• Federal income tax returns must be filed annually. In addition, provincial tax returns are also required in certain jurisdictions such as Ontario and Quebec and these provinces also levy a capital tax on corporations.
  • Loss utilization: A corporation may incur start-up losses that may not be deducted until income is earned in future years.
  • For the sole proprietor who carries on business personally, start-up business losses can be used to offset other personal income.
  • Books and records: Separate books and records for the corporation must be maintained.

Personal funds will need to be separated from the corporation's funds and withdrawals, such as loans and advances to shareholders from the corporation for personal use, will be subject to strict provisions in the Income Tax Act and could be subject to tax or imputed taxable interest benefits.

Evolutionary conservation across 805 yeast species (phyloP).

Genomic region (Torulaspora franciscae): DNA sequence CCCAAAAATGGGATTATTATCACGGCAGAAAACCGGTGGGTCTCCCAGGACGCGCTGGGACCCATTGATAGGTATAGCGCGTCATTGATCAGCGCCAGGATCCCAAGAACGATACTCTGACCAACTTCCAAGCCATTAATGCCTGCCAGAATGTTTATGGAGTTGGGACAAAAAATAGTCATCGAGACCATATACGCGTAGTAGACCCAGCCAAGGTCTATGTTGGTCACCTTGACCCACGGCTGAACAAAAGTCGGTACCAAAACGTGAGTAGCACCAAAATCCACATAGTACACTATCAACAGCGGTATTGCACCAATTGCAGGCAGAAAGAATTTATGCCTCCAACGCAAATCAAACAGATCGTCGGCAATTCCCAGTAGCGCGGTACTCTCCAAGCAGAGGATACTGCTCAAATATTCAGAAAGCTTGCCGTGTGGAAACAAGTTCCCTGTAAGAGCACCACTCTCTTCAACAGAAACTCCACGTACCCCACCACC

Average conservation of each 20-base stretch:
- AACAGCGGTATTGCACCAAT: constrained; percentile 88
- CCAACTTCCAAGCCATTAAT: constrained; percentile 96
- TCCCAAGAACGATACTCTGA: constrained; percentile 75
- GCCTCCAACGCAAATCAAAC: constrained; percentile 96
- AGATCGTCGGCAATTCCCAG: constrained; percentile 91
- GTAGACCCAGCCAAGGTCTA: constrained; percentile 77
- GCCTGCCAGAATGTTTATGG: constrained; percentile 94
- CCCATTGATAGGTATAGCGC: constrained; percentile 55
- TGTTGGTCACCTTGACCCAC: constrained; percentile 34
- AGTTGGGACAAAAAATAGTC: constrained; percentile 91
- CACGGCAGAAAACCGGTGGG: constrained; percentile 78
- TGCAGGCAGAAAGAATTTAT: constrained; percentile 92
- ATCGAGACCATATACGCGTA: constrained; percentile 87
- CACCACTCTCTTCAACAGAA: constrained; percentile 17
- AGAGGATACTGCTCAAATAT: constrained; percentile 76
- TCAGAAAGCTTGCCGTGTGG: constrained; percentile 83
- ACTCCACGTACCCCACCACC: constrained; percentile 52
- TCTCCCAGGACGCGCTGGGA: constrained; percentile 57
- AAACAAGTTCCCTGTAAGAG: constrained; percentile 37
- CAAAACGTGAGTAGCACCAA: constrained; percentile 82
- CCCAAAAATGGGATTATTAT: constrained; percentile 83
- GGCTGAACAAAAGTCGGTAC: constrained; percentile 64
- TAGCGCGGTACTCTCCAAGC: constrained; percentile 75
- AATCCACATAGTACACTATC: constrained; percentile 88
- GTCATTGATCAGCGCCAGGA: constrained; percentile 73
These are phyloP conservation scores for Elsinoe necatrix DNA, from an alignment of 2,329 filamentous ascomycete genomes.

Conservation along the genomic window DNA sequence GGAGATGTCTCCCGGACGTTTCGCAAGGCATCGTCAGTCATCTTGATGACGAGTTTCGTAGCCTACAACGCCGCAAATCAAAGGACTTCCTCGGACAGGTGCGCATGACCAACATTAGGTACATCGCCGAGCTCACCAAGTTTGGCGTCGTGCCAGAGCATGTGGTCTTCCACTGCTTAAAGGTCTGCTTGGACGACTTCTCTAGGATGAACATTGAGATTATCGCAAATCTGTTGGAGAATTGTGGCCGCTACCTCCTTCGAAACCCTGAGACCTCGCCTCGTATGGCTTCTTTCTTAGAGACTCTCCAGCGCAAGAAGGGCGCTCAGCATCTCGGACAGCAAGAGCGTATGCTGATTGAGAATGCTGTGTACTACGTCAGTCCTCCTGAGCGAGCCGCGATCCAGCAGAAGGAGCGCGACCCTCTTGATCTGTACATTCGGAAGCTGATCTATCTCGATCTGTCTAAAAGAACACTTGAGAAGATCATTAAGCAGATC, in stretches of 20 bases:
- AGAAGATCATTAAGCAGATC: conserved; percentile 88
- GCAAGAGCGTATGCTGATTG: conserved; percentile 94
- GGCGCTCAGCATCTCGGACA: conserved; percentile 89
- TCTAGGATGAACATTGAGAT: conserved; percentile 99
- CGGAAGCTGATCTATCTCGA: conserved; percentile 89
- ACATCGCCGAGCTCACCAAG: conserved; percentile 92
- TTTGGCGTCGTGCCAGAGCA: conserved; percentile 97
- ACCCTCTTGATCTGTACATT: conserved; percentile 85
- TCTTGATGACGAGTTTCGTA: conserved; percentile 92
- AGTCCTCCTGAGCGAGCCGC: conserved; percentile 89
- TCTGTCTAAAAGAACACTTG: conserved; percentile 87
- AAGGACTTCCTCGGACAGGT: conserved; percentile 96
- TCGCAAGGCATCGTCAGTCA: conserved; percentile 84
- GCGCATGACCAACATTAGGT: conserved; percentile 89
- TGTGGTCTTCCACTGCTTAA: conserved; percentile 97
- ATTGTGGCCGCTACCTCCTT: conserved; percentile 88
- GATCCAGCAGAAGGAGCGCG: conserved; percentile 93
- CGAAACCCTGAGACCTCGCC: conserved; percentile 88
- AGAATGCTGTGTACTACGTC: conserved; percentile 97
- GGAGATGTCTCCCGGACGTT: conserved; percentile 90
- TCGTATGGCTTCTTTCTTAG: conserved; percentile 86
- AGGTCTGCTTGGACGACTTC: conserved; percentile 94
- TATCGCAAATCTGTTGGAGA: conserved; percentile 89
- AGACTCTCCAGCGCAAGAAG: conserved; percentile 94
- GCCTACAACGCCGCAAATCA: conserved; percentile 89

Investment Income

Investment income does not qualify for the small business deduction. Such income will be taxed at a rate of approximately 51% in Ontario. However certain refundable taxes on payment of dividends to individual shareholders could be advantageous depending on their tax rates.


Generally, the tax savings, if any, or deferral opportunities associated with incorporation, will outweigh the disadvantages of incorporating. However, a taxpayer must review carefully the advantages and disadvantages before proceeding.

It is relatively simple to incorporate a business, however, it is more difficult to reverse that decision and take the business out of the corporation.

Back to top

3. What is a good accounting software package?